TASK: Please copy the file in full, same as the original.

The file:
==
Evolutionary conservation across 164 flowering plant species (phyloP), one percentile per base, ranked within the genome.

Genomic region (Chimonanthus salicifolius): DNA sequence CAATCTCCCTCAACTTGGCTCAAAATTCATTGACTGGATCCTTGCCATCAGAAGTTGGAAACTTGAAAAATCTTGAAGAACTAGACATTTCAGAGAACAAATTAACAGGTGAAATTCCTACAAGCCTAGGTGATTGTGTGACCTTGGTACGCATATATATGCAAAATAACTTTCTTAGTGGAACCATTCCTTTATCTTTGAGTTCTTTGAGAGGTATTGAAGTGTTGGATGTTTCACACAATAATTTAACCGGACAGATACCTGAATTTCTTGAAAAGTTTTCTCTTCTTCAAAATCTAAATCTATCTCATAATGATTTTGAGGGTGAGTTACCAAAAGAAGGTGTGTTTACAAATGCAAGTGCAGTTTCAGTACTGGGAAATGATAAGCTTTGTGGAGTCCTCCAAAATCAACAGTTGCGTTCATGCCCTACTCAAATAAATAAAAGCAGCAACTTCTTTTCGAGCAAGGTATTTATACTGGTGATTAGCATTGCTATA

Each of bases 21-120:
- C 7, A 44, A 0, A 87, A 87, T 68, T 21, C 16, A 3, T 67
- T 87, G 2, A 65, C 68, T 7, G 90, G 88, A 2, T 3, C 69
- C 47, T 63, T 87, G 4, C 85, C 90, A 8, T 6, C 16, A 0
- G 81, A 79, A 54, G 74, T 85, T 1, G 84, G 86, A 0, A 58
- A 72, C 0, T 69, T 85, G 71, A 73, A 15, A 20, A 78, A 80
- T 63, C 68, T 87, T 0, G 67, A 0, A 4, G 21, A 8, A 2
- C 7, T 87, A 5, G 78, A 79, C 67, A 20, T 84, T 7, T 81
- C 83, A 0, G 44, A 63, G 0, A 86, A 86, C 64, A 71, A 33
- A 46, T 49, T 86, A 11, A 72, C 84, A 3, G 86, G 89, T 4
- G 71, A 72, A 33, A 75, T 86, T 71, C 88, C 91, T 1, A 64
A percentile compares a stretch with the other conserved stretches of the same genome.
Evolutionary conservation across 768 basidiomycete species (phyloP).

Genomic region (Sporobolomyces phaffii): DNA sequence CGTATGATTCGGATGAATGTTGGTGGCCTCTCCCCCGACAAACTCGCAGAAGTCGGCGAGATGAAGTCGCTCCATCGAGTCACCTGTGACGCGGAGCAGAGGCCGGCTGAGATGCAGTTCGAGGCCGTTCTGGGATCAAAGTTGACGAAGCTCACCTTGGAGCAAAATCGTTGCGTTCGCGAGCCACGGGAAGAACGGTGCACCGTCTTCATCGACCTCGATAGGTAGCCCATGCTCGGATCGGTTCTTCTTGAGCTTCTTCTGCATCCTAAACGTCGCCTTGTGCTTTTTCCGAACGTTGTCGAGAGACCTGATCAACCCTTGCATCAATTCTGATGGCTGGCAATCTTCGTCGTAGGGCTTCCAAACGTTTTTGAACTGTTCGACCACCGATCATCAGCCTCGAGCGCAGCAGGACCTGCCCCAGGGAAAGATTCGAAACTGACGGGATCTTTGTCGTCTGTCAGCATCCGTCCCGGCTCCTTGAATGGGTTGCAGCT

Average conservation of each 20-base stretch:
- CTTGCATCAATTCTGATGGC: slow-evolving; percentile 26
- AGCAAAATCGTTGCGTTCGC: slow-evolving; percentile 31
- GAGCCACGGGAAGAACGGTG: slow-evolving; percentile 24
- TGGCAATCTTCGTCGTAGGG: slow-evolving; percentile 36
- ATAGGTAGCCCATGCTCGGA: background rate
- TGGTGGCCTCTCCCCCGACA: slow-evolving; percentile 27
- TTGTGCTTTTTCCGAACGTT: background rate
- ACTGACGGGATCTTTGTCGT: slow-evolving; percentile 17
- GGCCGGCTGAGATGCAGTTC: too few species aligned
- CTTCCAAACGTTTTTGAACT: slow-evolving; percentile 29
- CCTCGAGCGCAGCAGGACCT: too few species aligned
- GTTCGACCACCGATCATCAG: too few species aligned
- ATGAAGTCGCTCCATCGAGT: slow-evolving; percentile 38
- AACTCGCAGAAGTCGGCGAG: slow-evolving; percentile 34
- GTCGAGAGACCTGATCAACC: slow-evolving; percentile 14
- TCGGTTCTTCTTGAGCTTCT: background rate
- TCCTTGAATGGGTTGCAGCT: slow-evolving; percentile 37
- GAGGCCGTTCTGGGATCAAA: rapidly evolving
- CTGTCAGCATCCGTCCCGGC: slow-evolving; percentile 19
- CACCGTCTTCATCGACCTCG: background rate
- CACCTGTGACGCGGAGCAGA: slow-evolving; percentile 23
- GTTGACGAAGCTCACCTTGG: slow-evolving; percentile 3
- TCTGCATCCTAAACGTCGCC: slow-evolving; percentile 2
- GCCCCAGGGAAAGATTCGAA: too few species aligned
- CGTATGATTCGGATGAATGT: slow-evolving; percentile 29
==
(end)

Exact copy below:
Evolutionary conservation across 164 flowering plant species (phyloP), one percentile per base, ranked within the genome.

Genomic region (Chimonanthus salicifolius): DNA sequence CAATCTCCCTCAACTTGGCTCAAAATTCATTGACTGGATCCTTGCCATCAGAAGTTGGAAACTTGAAAAATCTTGAAGAACTAGACATTTCAGAGAACAAATTAACAGGTGAAATTCCTACAAGCCTAGGTGATTGTGTGACCTTGGTACGCATATATATGCAAAATAACTTTCTTAGTGGAACCATTCCTTTATCTTTGAGTTCTTTGAGAGGTATTGAAGTGTTGGATGTTTCACACAATAATTTAACCGGACAGATACCTGAATTTCTTGAAAAGTTTTCTCTTCTTCAAAATCTAAATCTATCTCATAATGATTTTGAGGGTGAGTTACCAAAAGAAGGTGTGTTTACAAATGCAAGTGCAGTTTCAGTACTGGGAAATGATAAGCTTTGTGGAGTCCTCCAAAATCAACAGTTGCGTTCATGCCCTACTCAAATAAATAAAAGCAGCAACTTCTTTTCGAGCAAGGTATTTATACTGGTGATTAGCATTGCTATA

Each of bases 21-120:
- C 7, A 44, A 0, A 87, A 87, T 68, T 21, C 16, A 3, T 67
- T 87, G 2, A 65, C 68, T 7, G 90, G 88, A 2, T 3, C 69
- C 47, T 63, T 87, G 4, C 85, C 90, A 8, T 6, C 16, A 0
- G 81, A 79, A 54, G 74, T 85, T 1, G 84, G 86, A 0, A 58
- A 72, C 0, T 69, T 85, G 71, A 73, A 15, A 20, A 78, A 80
- T 63, C 68, T 87, T 0, G 67, A 0, A 4, G 21, A 8, A 2
- C 7, T 87, A 5, G 78, A 79, C 67, A 20, T 84, T 7, T 81
- C 83, A 0, G 44, A 63, G 0, A 86, A 86, C 64, A 71, A 33
- A 46, T 49, T 86, A 11, A 72, C 84, A 3, G 86, G 89, T 4
- G 71, A 72, A 33, A 75, T 86, T 71, C 88, C 91, T 1, A 64
A percentile compares a stretch with the other conserved stretches of the same genome.
Evolutionary conservation across 768 basidiomycete species (phyloP).

Genomic region (Sporobolomyces phaffii): DNA sequence CGTATGATTCGGATGAATGTTGGTGGCCTCTCCCCCGACAAACTCGCAGAAGTCGGCGAGATGAAGTCGCTCCATCGAGTCACCTGTGACGCGGAGCAGAGGCCGGCTGAGATGCAGTTCGAGGCCGTTCTGGGATCAAAGTTGACGAAGCTCACCTTGGAGCAAAATCGTTGCGTTCGCGAGCCACGGGAAGAACGGTGCACCGTCTTCATCGACCTCGATAGGTAGCCCATGCTCGGATCGGTTCTTCTTGAGCTTCTTCTGCATCCTAAACGTCGCCTTGTGCTTTTTCCGAACGTTGTCGAGAGACCTGATCAACCCTTGCATCAATTCTGATGGCTGGCAATCTTCGTCGTAGGGCTTCCAAACGTTTTTGAACTGTTCGACCACCGATCATCAGCCTCGAGCGCAGCAGGACCTGCCCCAGGGAAAGATTCGAAACTGACGGGATCTTTGTCGTCTGTCAGCATCCGTCCCGGCTCCTTGAATGGGTTGCAGCT

Average conservation of each 20-base stretch:
- CTTGCATCAATTCTGATGGC: slow-evolving; percentile 26
- AGCAAAATCGTTGCGTTCGC: slow-evolving; percentile 31
- GAGCCACGGGAAGAACGGTG: slow-evolving; percentile 24
- TGGCAATCTTCGTCGTAGGG: slow-evolving; percentile 36
- ATAGGTAGCCCATGCTCGGA: background rate
- TGGTGGCCTCTCCCCCGACA: slow-evolving; percentile 27
- TTGTGCTTTTTCCGAACGTT: background rate
- ACTGACGGGATCTTTGTCGT: slow-evolving; percentile 17
- GGCCGGCTGAGATGCAGTTC: too few species aligned
- CTTCCAAACGTTTTTGAACT: slow-evolving; percentile 29
- CCTCGAGCGCAGCAGGACCT: too few species aligned
- GTTCGACCACCGATCATCAG: too few species aligned
- ATGAAGTCGCTCCATCGAGT: slow-evolving; percentile 38
- AACTCGCAGAAGTCGGCGAG: slow-evolving; percentile 34
- GTCGAGAGACCTGATCAACC: slow-evolving; percentile 14
- TCGGTTCTTCTTGAGCTTCT: background rate
- TCCTTGAATGGGTTGCAGCT: slow-evolving; percentile 37
- GAGGCCGTTCTGGGATCAAA: rapidly evolving
- CTGTCAGCATCCGTCCCGGC: slow-evolving; percentile 19
- CACCGTCTTCATCGACCTCG: background rate
- CACCTGTGACGCGGAGCAGA: slow-evolving; percentile 23
- GTTGACGAAGCTCACCTTGG: slow-evolving; percentile 3
- TCTGCATCCTAAACGTCGCC: slow-evolving; percentile 2
- GCCCCAGGGAAAGATTCGAA: too few species aligned
- CGTATGATTCGGATGAATGT: slow-evolving; percentile 29